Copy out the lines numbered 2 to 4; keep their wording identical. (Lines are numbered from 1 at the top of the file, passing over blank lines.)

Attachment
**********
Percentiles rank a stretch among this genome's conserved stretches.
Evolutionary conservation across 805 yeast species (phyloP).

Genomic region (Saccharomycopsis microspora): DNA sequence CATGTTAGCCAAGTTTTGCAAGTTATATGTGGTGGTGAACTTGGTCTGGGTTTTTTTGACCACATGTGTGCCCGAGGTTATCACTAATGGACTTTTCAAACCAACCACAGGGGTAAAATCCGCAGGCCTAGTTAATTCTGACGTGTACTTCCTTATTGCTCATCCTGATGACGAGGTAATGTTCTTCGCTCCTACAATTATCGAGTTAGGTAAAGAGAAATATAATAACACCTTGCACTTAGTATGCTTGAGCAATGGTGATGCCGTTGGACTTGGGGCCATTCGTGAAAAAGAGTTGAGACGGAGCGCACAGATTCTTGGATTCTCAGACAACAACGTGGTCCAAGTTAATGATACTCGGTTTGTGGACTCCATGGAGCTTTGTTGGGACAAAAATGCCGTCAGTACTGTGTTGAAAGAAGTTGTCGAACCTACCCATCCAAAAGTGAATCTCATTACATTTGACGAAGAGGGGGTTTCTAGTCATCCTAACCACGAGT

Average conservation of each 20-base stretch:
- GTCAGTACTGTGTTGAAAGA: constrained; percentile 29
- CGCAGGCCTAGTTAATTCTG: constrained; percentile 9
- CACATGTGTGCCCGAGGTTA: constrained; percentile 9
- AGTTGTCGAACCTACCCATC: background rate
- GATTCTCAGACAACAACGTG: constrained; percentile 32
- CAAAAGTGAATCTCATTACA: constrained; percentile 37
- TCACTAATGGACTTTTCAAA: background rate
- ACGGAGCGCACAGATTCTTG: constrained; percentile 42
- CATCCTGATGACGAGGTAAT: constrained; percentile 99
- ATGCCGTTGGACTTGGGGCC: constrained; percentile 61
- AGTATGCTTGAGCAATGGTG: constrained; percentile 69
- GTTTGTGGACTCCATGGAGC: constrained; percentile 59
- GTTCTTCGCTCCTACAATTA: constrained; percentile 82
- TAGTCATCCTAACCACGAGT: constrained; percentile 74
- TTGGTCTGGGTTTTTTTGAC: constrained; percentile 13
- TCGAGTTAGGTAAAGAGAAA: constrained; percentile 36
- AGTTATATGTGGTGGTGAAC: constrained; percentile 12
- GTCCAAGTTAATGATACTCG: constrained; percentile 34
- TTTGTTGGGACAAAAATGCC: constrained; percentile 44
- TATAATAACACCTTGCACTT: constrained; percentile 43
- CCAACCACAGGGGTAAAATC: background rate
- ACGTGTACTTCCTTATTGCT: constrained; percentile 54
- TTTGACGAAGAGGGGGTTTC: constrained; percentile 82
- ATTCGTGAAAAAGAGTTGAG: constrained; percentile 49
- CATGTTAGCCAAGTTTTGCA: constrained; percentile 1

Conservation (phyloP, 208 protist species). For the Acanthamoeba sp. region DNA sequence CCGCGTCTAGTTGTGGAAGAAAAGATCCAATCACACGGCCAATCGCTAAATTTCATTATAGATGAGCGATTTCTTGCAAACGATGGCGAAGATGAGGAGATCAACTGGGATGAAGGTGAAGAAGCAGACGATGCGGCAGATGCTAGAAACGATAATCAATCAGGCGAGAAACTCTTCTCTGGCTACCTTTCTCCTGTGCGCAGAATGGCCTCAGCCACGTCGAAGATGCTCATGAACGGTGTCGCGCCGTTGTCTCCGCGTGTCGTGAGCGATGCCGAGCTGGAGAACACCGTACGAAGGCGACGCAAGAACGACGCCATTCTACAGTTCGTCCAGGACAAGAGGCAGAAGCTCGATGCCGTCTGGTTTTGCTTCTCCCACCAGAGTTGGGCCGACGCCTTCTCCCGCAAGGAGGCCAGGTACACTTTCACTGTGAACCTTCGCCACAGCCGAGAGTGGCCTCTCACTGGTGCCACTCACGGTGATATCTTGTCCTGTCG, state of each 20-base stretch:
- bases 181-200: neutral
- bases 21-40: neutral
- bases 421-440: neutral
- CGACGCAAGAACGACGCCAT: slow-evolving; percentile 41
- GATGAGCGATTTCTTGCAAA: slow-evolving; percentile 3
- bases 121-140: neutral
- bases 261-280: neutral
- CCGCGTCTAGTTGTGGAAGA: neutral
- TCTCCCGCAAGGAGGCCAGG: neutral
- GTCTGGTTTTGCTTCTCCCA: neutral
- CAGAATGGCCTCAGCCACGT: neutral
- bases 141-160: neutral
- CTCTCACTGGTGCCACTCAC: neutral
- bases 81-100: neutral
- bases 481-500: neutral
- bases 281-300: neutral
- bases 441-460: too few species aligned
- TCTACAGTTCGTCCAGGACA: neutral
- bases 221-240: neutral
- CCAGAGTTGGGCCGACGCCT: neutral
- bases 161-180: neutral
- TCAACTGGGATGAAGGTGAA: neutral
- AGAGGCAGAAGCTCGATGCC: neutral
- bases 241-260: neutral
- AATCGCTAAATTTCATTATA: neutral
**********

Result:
Evolutionary conservation across 805 yeast species (phyloP).

Genomic region (Saccharomycopsis microspora): DNA sequence CATGTTAGCCAAGTTTTGCAAGTTATATGTGGTGGTGAACTTGGTCTGGGTTTTTTTGACCACATGTGTGCCCGAGGTTATCACTAATGGACTTTTCAAACCAACCACAGGGGTAAAATCCGCAGGCCTAGTTAATTCTGACGTGTACTTCCTTATTGCTCATCCTGATGACGAGGTAATGTTCTTCGCTCCTACAATTATCGAGTTAGGTAAAGAGAAATATAATAACACCTTGCACTTAGTATGCTTGAGCAATGGTGATGCCGTTGGACTTGGGGCCATTCGTGAAAAAGAGTTGAGACGGAGCGCACAGATTCTTGGATTCTCAGACAACAACGTGGTCCAAGTTAATGATACTCGGTTTGTGGACTCCATGGAGCTTTGTTGGGACAAAAATGCCGTCAGTACTGTGTTGAAAGAAGTTGTCGAACCTACCCATCCAAAAGTGAATCTCATTACATTTGACGAAGAGGGGGTTTCTAGTCATCCTAACCACGAGT

Average conservation of each 20-base stretch: